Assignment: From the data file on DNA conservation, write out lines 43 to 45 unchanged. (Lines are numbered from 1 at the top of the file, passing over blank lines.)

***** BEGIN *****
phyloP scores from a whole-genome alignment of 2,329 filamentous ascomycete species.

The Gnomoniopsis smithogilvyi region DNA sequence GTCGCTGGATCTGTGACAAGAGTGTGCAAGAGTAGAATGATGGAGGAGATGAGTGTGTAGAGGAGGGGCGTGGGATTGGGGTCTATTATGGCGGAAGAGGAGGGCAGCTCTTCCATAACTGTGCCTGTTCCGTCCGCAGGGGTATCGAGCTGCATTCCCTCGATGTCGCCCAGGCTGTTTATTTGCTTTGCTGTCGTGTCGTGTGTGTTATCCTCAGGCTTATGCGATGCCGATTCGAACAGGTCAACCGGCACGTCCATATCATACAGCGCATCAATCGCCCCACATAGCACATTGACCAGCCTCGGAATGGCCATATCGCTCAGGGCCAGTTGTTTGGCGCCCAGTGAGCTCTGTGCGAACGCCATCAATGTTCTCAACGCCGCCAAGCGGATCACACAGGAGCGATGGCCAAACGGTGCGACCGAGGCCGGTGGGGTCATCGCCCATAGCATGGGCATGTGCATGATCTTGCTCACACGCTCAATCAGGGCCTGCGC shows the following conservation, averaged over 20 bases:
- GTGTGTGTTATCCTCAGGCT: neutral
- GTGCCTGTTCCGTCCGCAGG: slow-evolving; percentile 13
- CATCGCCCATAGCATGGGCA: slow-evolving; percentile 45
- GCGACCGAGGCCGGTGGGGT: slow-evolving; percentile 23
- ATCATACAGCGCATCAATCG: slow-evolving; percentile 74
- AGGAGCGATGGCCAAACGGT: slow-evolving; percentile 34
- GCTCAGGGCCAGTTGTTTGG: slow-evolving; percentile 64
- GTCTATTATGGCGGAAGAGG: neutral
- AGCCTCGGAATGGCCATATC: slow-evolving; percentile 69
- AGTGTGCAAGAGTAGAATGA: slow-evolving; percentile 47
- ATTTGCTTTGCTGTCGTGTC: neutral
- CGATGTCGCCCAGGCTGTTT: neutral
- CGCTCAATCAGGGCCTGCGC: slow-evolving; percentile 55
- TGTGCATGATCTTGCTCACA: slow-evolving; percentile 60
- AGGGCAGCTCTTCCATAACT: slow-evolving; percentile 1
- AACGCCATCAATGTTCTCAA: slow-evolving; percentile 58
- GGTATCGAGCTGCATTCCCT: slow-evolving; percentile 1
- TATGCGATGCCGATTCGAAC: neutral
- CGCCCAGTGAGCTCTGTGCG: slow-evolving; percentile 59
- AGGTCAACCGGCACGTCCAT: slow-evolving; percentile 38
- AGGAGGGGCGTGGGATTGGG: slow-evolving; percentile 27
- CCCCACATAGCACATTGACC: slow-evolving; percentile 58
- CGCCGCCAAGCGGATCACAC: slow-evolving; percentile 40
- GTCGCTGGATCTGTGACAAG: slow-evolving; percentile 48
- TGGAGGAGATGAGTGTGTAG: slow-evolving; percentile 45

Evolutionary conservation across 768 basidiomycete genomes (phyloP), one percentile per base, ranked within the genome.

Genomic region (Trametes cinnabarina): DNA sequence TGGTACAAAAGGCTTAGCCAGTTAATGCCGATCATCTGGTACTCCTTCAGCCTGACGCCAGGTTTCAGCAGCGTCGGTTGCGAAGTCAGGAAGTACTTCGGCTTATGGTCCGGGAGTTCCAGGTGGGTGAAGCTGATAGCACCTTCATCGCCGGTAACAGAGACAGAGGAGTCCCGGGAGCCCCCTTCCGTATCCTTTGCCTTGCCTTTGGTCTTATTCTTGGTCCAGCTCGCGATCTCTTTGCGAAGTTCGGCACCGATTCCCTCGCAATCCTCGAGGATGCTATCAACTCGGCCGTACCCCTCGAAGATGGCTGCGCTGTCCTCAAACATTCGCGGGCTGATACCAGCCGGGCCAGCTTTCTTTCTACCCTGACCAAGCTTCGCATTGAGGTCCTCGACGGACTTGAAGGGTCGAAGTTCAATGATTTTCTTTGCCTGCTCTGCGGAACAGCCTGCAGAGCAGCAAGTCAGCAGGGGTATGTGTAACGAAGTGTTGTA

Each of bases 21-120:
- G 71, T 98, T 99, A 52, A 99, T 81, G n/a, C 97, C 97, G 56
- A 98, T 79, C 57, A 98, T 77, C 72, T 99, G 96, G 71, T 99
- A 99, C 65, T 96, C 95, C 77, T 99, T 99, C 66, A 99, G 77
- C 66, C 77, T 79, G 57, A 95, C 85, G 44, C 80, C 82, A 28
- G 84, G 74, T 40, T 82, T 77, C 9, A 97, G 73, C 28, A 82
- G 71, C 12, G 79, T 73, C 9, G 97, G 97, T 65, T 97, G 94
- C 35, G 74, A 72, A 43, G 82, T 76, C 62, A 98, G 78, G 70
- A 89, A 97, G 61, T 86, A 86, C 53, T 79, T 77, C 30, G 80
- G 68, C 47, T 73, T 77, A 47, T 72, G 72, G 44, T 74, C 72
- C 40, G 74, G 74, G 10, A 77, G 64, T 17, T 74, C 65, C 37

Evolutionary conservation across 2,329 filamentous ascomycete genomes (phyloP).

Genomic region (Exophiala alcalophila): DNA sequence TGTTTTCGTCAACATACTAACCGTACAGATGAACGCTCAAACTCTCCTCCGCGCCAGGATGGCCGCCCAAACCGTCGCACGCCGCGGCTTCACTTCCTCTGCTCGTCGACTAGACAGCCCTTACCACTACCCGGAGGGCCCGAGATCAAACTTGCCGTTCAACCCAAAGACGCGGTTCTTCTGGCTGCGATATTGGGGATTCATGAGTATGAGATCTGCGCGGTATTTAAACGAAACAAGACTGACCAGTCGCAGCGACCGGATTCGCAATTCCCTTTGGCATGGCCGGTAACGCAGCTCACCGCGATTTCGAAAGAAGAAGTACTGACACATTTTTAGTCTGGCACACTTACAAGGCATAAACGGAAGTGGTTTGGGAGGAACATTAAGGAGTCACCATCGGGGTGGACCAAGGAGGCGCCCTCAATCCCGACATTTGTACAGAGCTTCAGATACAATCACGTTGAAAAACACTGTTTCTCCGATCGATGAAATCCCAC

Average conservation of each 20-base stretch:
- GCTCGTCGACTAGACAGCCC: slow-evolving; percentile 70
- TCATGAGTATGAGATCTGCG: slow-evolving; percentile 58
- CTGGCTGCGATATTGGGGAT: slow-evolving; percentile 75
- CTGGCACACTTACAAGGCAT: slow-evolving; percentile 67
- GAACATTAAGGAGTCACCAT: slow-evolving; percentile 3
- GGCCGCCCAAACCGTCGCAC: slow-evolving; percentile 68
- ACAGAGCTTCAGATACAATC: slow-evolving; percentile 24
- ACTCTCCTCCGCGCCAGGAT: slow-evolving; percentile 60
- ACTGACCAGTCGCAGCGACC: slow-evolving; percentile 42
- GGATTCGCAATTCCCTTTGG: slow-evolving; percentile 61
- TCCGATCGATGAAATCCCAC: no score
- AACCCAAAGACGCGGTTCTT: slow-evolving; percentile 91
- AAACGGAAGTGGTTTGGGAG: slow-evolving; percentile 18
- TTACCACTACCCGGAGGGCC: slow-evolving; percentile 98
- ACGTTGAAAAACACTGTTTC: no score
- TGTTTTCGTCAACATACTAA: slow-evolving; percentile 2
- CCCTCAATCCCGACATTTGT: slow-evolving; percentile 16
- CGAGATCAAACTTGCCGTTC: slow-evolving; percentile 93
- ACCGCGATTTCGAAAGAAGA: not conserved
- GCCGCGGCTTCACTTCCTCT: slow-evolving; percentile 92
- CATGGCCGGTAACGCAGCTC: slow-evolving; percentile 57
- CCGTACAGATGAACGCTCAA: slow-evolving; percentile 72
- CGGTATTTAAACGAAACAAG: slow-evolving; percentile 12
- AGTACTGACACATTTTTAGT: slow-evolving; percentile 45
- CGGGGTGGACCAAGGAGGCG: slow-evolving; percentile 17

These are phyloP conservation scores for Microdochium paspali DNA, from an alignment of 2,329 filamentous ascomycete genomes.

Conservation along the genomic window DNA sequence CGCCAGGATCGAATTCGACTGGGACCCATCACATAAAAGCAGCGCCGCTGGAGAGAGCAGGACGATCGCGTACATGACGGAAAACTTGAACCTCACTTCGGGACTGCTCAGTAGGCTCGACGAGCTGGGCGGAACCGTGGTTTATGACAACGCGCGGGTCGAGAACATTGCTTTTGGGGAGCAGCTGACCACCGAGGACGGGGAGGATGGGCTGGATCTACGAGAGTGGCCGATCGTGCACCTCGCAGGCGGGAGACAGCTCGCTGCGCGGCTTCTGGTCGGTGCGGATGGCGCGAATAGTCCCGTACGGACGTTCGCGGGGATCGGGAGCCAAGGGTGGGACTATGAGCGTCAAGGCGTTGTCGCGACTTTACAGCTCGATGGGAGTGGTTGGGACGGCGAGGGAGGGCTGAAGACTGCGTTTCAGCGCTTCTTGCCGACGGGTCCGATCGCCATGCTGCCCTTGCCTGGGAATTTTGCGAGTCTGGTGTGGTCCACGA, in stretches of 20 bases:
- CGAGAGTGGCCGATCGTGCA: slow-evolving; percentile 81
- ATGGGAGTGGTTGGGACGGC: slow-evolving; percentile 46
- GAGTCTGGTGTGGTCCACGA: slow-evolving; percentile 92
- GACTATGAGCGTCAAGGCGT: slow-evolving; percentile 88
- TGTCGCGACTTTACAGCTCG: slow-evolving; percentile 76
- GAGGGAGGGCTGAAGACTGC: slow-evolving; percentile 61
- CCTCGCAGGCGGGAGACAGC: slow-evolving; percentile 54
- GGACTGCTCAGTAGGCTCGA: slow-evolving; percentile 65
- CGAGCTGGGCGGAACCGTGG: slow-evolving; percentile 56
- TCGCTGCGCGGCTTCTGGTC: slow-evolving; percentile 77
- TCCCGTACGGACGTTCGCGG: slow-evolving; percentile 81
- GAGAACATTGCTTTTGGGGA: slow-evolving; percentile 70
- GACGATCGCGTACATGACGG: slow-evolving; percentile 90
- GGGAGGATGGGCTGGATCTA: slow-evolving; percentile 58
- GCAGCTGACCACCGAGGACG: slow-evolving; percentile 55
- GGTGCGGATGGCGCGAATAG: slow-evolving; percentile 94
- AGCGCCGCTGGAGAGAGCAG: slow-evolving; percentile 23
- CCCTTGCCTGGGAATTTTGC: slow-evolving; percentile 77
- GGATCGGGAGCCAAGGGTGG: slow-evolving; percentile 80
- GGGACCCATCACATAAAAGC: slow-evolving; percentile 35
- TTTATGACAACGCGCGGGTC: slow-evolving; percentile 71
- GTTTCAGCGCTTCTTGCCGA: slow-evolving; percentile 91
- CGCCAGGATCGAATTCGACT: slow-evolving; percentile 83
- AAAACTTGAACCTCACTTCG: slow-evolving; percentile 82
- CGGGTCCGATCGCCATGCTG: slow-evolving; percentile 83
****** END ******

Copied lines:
Average conservation of each 20-base stretch:
- GCTCGTCGACTAGACAGCCC: slow-evolving; percentile 70
- TCATGAGTATGAGATCTGCG: slow-evolving; percentile 58